Dealing with PTSD

Post-Traumatic Stress Disorder, known as PTSD, affects an estimated 8 million adults. About 7 out of 100 people will experience this at some point in their lives.

PTSD is a mental health condition that results from a person experiencing or witnessing (directly or indirectly) a traumatic event. Exposure could happen in one or more of the following ways: directly experiencing traumatic events, witnessing in person, learning that the traumatic event occurred to a close family member or friend, or repeated or extreme exposure to traumatic events such as first responders or police officers.

Symptoms of PTSD include:

  • recurrent involuntary and intrusive memories of the events
  • recurrent dreams related to the event
  • flashbacks in which the person feels or acts like the traumatic event was reoccurring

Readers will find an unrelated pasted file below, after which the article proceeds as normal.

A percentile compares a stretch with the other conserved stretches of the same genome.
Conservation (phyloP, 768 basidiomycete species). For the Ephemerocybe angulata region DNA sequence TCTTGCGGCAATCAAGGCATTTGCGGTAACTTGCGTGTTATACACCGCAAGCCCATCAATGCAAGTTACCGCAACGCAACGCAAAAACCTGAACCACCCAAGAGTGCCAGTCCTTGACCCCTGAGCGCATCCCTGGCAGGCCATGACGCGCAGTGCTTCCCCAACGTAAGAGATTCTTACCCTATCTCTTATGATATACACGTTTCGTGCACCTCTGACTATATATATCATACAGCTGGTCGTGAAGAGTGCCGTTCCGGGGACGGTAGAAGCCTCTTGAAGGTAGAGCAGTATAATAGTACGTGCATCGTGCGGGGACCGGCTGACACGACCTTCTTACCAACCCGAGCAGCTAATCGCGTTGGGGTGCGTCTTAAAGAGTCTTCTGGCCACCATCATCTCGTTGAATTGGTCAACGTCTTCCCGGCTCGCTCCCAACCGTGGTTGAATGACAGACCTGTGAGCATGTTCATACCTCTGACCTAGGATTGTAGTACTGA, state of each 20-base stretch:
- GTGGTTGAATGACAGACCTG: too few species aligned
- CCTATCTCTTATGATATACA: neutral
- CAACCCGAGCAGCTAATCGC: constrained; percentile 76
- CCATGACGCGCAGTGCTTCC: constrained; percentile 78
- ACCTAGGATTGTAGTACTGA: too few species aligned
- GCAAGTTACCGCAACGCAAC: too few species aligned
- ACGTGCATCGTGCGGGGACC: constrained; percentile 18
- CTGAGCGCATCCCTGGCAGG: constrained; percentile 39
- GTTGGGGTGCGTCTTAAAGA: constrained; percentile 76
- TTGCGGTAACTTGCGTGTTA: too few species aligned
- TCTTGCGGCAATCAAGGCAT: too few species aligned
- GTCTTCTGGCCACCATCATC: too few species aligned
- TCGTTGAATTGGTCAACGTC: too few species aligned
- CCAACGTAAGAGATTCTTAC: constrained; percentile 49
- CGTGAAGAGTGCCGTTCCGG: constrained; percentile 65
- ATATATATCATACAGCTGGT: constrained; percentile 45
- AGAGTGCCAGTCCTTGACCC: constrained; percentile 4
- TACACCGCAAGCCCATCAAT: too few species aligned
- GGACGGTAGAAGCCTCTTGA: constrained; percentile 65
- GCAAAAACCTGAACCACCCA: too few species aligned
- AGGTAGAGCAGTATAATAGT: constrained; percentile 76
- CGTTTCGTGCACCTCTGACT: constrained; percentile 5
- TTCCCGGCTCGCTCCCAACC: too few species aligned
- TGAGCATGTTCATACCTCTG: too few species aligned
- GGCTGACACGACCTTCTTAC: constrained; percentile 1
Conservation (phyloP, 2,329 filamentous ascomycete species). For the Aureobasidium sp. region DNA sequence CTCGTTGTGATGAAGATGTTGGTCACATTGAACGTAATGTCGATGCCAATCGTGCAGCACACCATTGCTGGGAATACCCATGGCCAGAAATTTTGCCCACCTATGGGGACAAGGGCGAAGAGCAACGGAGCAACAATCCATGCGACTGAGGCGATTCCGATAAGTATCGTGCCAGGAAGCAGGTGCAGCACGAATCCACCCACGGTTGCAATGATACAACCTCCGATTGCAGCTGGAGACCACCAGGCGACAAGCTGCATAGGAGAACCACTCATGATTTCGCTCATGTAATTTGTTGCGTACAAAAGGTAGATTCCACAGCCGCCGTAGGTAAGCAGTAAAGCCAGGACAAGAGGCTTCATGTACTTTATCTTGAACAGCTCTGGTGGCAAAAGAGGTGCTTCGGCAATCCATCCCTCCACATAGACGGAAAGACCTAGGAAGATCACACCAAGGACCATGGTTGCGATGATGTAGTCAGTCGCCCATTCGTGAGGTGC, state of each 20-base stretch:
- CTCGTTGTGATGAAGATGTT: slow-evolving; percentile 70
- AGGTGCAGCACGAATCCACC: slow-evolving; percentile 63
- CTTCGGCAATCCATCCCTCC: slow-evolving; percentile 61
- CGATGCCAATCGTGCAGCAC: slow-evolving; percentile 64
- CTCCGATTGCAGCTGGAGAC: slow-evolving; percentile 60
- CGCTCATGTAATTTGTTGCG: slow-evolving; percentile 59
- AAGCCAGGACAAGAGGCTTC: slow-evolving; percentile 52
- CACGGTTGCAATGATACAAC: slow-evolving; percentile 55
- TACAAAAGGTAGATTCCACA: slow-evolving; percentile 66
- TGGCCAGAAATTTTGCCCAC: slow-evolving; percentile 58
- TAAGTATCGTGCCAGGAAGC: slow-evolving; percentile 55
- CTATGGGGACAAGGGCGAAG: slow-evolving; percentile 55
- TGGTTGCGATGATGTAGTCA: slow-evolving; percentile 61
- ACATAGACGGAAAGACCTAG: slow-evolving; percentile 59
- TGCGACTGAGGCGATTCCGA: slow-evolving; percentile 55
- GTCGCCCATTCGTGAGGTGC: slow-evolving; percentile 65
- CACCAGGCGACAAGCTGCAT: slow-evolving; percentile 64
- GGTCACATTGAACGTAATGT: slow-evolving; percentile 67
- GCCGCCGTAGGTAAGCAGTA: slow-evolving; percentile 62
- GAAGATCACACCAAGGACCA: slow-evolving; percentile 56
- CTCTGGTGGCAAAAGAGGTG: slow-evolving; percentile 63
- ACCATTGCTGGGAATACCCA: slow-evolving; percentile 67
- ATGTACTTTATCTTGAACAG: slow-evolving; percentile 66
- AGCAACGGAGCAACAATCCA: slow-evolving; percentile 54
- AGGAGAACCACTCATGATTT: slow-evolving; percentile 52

• marked physiological reactions and intense or prolonged psychological distress to situations or events that symbolize or resemble the traumatic event.

A diagnosis of PTSD is made by noting a cluster of symptoms that have continued over time.

• Persistent of avoidance of situations associated with the traumatic event
• Inability to remember important aspects of the traumatic event
• Persistent and negative beliefs about the individual or world
• Persistent or negative emotional state (fear, anger, guilt, horror or shame)
• Diminished interest and/or participation in significant activities
• Feelings of detachment from others
• Inability to experience positive emotions such as happiness, satisfaction, etc.
• Physical symptoms such as nervousness, being started easily, difficulty concentrating and sleep disturbances

If you feel that you may have PTSD, talk with your doctor or mental health provider. A mental health provider will be able to diagnose and determine what treatment options would work best for you. Medication may also be prescribed with therapy. 

If you or someone you know is experiencing PTSD symptoms, know that there is help. Contact your doctor for an appointment.

Resource: Complete Wellness Solutions: Completely Well, July 2020.

Dealing with PTSD
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